Losing Sight of the Real You
First impressions are, as the oft-repeated advice goes, very important. The strength of these first impressions is intimately tied to the degree of cognitive/emotional weight given to a situation. As noted above, that weight is shifted and focused more fully based on ideologies that parse people into singular identities, rather than whole people who contain multitudes. That said, seeing a random person on public transit will not generate many associations and you likely won’t remember them if you were to see the person later. If, however, they had been belligerent to you personally, or had engaged in behavior deemed bizarre, then later there’d be a quick judgment applied. Also, a random person will generate weaker associations than someone you’re interviewing for an important job or who shows up to take your kid out for a romantic date.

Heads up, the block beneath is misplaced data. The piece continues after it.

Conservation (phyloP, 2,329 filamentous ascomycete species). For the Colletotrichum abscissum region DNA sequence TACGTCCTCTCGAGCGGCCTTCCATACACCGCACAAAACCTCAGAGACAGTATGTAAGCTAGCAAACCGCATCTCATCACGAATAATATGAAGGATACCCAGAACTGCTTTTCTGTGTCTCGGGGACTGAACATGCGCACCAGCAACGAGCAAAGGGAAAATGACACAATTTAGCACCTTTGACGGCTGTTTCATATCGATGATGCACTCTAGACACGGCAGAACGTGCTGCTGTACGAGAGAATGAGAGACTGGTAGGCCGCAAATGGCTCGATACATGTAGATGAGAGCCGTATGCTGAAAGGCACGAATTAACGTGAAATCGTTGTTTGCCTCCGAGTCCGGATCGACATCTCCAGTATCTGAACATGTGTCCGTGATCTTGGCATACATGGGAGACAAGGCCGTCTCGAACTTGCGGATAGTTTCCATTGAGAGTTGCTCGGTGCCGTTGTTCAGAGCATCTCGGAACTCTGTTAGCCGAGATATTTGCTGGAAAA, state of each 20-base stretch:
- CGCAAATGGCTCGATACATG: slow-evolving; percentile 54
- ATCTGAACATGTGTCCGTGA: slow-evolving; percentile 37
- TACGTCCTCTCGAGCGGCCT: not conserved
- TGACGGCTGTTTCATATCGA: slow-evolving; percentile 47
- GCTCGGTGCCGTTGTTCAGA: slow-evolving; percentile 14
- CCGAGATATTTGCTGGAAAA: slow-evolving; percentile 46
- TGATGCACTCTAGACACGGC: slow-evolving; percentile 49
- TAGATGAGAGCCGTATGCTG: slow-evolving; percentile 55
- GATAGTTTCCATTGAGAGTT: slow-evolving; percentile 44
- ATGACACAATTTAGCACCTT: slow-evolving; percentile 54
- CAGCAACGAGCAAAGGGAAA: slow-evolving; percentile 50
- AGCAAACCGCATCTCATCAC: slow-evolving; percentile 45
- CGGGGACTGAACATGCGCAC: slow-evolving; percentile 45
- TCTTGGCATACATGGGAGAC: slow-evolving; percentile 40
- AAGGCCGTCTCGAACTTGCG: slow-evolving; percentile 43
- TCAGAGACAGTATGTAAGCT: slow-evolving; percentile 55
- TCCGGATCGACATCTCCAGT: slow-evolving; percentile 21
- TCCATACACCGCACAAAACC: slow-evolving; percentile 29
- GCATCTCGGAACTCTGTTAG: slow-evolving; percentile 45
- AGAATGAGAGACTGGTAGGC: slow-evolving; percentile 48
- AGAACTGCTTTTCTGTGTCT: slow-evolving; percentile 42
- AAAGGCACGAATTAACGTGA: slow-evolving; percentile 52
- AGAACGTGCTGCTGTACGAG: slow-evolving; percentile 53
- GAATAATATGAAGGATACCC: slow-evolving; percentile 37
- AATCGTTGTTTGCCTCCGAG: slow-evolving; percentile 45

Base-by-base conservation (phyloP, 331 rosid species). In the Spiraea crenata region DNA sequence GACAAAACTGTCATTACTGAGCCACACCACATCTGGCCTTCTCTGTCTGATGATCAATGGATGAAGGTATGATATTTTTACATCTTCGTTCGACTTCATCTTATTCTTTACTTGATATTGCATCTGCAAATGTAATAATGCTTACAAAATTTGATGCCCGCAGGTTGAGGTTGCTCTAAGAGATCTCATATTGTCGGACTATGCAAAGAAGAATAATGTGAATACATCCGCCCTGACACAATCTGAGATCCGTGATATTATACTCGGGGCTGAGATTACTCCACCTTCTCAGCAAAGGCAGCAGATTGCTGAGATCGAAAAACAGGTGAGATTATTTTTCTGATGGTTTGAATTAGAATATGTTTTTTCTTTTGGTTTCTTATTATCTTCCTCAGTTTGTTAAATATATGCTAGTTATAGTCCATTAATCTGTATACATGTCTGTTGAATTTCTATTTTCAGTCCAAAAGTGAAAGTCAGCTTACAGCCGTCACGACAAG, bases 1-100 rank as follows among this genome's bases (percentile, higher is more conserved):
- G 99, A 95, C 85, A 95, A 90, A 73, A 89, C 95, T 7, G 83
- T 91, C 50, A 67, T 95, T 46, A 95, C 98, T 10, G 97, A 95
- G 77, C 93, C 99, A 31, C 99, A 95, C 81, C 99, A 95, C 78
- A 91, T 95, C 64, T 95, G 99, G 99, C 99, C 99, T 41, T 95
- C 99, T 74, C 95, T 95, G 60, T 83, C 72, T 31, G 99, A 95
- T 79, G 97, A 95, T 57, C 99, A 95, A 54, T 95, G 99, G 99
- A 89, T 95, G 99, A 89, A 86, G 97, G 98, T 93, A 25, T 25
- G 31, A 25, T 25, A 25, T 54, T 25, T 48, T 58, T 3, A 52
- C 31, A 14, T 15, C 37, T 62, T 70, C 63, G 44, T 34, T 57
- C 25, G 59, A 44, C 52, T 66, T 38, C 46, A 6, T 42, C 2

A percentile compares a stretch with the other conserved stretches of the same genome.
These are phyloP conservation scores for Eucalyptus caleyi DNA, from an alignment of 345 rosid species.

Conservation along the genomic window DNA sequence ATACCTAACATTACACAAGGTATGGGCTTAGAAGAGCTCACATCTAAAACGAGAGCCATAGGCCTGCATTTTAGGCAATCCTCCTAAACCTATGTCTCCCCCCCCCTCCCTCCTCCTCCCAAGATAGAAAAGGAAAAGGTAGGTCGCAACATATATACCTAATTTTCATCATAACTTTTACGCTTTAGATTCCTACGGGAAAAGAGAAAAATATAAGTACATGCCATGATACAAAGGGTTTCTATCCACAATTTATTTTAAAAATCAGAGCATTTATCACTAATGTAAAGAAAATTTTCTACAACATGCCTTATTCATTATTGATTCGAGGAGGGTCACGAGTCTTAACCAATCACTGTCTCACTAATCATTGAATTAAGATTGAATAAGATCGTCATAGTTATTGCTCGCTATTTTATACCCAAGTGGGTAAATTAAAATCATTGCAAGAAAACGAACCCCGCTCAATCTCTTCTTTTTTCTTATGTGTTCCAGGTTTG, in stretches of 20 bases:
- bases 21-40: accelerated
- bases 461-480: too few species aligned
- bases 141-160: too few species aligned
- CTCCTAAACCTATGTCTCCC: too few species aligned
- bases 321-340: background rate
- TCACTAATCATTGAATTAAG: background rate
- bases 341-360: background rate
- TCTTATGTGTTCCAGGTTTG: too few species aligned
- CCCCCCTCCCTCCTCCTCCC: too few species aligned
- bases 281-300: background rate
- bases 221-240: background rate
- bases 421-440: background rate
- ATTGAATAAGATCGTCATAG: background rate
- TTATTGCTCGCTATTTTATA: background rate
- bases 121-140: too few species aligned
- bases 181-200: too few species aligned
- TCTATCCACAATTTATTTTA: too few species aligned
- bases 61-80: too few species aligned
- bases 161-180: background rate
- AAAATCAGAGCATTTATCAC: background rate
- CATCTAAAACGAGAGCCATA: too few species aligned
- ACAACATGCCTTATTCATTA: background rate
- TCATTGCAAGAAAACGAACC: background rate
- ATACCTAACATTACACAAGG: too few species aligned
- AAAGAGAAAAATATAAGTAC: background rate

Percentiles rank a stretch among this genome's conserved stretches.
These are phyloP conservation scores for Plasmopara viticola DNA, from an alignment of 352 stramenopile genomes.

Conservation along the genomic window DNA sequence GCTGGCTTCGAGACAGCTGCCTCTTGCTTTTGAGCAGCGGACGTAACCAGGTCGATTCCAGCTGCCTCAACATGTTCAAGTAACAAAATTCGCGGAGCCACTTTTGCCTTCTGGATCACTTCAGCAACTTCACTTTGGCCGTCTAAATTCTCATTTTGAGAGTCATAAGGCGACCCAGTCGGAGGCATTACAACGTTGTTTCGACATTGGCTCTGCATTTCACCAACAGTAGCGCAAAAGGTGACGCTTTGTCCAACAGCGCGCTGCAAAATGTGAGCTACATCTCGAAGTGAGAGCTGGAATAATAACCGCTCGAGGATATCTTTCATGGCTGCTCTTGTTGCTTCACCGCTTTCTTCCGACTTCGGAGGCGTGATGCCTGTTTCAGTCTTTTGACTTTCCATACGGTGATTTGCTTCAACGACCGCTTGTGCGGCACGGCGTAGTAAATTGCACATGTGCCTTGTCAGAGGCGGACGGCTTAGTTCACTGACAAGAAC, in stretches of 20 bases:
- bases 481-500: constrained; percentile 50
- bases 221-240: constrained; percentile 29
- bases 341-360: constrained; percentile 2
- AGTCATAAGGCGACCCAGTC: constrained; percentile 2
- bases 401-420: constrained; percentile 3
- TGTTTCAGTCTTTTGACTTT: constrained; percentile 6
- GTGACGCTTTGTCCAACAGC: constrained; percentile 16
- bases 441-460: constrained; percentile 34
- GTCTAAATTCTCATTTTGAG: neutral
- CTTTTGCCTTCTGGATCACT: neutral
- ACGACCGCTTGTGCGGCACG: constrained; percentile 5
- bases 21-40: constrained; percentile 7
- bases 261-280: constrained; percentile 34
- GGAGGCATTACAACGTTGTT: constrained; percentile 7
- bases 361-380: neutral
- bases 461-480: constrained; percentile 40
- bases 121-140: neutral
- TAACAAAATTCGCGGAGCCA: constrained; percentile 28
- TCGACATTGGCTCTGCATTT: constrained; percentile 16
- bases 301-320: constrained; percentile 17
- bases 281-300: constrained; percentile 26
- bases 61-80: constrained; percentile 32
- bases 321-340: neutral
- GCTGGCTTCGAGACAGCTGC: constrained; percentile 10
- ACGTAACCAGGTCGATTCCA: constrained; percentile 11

In other words, information we get about a person early in our observation of them influences how we interpret and remember everything that comes after.Psychology Today
Early impressions are within the same mental spectrum of bias, but they’re stronger precisely because they’re fed by other biases and themselves become one. Indeed, first impressions are encouraged to be especially defining because they’re so often associated with one’s intuition, a form of knowing felt to be pure.
Importantly here is recognizing that, whatever the limitations of first impressions may be, the influence is ongoing. We will actively interpret a person’s behavior, not based on the intent of that person, but on the story we already have of them. Further, our memory will follow suit, selectively recalling the information that fits that story as well.